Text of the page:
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The study of land use dynamics in emerging cities will inform sustainable development in the future. Doha has witnessed urban transition phases. The study objectives are: (1) conduct a review of neighbourhood planning theories and (2) develop a prototype for downtown land use dynamics in emerging cities. The developed prototype considers physical and socioeconomics aspects. The research tools are: content analysis of real-estate reports, observation study, and preferences survey. Fereej Abdulaziz has been selected as an example. The study emphasizes the importance of policymakers in analysing the changes of neighbourhood, with an overarching aim of guiding future growth.
... The solution could be the planned railway network-with "151 km (94 miles) of line and 48 stations" (Hutzell, el Samahy, & Himes, 2015, p. 89)-which will range from the city center of Doha to Education City on the outskirts (Shaaban & Radwan, 2014). Spurred by the imminent host of the World Cup, the effort on the railway project has been ramped up (Hutzell et al., 2015). Qatar National Convention Center. ...
The state of Qatar is in the minds of the people a wealth country that is able to rely on its oil and gas reserves. Because the reserves shrink little by little, the country faces the task of disengaging from this dependence in the nearest future. First steps were made by developing the tourism and MICE sector in a quite successful way. However, it is still a long way and a huge challenge for the country. The time will tell if they meet this challenge or if they decide for another option: the investment in foreign projects or companies.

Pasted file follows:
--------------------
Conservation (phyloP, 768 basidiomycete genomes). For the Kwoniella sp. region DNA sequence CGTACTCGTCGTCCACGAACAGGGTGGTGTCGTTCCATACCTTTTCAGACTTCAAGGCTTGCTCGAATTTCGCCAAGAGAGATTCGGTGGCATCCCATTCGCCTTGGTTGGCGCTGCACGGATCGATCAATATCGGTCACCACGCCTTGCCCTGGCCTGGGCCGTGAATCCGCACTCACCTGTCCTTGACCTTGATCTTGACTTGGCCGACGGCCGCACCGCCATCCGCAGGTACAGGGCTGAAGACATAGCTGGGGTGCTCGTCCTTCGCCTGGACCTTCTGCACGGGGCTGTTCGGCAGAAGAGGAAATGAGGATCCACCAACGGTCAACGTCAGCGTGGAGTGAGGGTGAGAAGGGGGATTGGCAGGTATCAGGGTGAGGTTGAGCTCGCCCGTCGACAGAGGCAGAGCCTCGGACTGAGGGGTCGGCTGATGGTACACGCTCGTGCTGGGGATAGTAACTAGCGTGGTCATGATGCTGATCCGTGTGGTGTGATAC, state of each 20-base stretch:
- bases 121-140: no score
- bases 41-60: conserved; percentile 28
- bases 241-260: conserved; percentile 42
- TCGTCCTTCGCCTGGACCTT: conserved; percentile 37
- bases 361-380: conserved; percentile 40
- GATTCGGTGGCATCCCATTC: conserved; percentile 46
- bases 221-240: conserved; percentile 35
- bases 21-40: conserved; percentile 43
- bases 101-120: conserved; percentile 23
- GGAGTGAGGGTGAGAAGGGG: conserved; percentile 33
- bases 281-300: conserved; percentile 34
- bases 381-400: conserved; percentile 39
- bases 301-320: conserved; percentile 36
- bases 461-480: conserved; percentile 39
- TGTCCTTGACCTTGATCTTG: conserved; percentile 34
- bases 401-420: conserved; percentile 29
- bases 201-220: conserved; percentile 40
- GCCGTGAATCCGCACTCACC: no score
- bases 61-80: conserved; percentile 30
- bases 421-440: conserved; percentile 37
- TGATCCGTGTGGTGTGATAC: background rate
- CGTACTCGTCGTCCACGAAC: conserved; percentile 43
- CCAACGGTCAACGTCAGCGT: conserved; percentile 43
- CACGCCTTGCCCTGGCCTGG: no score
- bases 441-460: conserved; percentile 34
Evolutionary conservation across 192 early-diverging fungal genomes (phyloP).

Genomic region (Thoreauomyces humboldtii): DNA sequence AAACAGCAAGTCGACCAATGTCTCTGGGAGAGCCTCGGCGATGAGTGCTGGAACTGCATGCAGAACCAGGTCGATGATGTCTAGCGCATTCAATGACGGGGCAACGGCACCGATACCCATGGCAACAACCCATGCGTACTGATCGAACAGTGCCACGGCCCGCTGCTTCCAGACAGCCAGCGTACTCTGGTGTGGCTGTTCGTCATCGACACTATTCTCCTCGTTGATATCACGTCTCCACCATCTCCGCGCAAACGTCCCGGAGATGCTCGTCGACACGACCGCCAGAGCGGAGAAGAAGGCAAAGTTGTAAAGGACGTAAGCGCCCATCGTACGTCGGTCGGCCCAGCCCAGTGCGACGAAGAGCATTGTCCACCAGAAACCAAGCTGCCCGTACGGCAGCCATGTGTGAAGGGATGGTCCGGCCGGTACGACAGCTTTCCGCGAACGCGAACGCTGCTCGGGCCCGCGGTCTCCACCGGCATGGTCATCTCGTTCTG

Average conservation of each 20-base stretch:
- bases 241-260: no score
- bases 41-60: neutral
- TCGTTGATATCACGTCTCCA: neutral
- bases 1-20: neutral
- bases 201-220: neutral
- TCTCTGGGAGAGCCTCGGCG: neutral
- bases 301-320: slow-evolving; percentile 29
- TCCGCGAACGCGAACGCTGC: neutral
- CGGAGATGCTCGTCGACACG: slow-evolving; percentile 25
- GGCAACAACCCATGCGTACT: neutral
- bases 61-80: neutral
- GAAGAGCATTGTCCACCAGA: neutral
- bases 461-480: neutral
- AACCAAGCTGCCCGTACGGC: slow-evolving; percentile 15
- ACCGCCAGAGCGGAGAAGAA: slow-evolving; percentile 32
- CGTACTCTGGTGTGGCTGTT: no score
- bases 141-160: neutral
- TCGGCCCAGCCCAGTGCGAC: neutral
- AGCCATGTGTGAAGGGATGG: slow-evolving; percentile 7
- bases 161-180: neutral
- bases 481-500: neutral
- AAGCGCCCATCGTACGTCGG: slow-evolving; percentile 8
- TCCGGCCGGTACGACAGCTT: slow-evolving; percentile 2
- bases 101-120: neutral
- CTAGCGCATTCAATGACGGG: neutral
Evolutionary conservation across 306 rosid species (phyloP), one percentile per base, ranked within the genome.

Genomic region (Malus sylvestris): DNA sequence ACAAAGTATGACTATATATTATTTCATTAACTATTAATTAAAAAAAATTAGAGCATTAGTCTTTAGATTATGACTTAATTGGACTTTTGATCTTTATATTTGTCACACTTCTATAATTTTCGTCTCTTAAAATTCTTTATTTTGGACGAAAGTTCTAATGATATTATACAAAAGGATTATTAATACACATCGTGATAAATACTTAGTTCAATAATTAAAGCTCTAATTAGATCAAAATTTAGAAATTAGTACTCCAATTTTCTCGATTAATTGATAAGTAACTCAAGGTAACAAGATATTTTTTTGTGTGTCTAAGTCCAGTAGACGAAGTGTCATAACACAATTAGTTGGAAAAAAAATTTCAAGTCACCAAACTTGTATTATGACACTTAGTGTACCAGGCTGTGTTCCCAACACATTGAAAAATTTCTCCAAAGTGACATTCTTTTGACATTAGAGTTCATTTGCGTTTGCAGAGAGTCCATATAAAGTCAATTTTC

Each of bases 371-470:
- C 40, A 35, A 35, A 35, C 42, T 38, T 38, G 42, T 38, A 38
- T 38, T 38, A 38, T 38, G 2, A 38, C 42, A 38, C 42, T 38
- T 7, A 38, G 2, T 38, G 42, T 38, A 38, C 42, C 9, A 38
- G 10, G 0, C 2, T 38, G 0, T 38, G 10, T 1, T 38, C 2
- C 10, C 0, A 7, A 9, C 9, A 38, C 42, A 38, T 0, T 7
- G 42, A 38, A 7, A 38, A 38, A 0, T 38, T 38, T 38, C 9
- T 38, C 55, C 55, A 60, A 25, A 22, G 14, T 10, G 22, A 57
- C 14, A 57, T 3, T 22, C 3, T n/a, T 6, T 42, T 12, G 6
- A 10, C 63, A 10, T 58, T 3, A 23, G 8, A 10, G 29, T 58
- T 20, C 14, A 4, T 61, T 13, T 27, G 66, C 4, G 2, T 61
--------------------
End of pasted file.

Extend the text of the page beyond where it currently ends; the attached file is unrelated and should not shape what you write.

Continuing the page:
The state of Qatar and its capital Doha are undeniably in a state of profound change. In this current phase of rapid development, neighborhoods, and especially their public realms, have often been neglected due to the prioritization of creating notable architectural objects that support national development plans. Without conscious and sensitive attention toward developing these spaces, it is difficult to encourage communal relations and practices at the point of residence. Built environment practitioners face unique challenges when planning Doha. Qatar's population has dramatically increased in both numbers and diversity, resulting in resident communities that hold different expectations of and needs from the city. Moreover, traditional living is not commonly associated with urban communities; a lingering question remains regarding how the built environment can preserve tradition and identity. Planning approaches in Doha have oscillated between rational comprehensive planning and entrepreneurial and management planning and, as a result, have overlooked the micro-scale of the neighborhood. Recent developments in policy approaches to urban planning, including the Qatar National Vision 2030 and the Qatar National Master Plan, include potentials and constraints to address the public realm in neighborhoods. Building on these policy foundations, that focus on the scale of the neighborhood and support local mechanisms for community participation, two entry tactics are developed as actions to be taken by governmental authorities: establish an urban forum at the neighborhood scale and launch a public awareness campaign.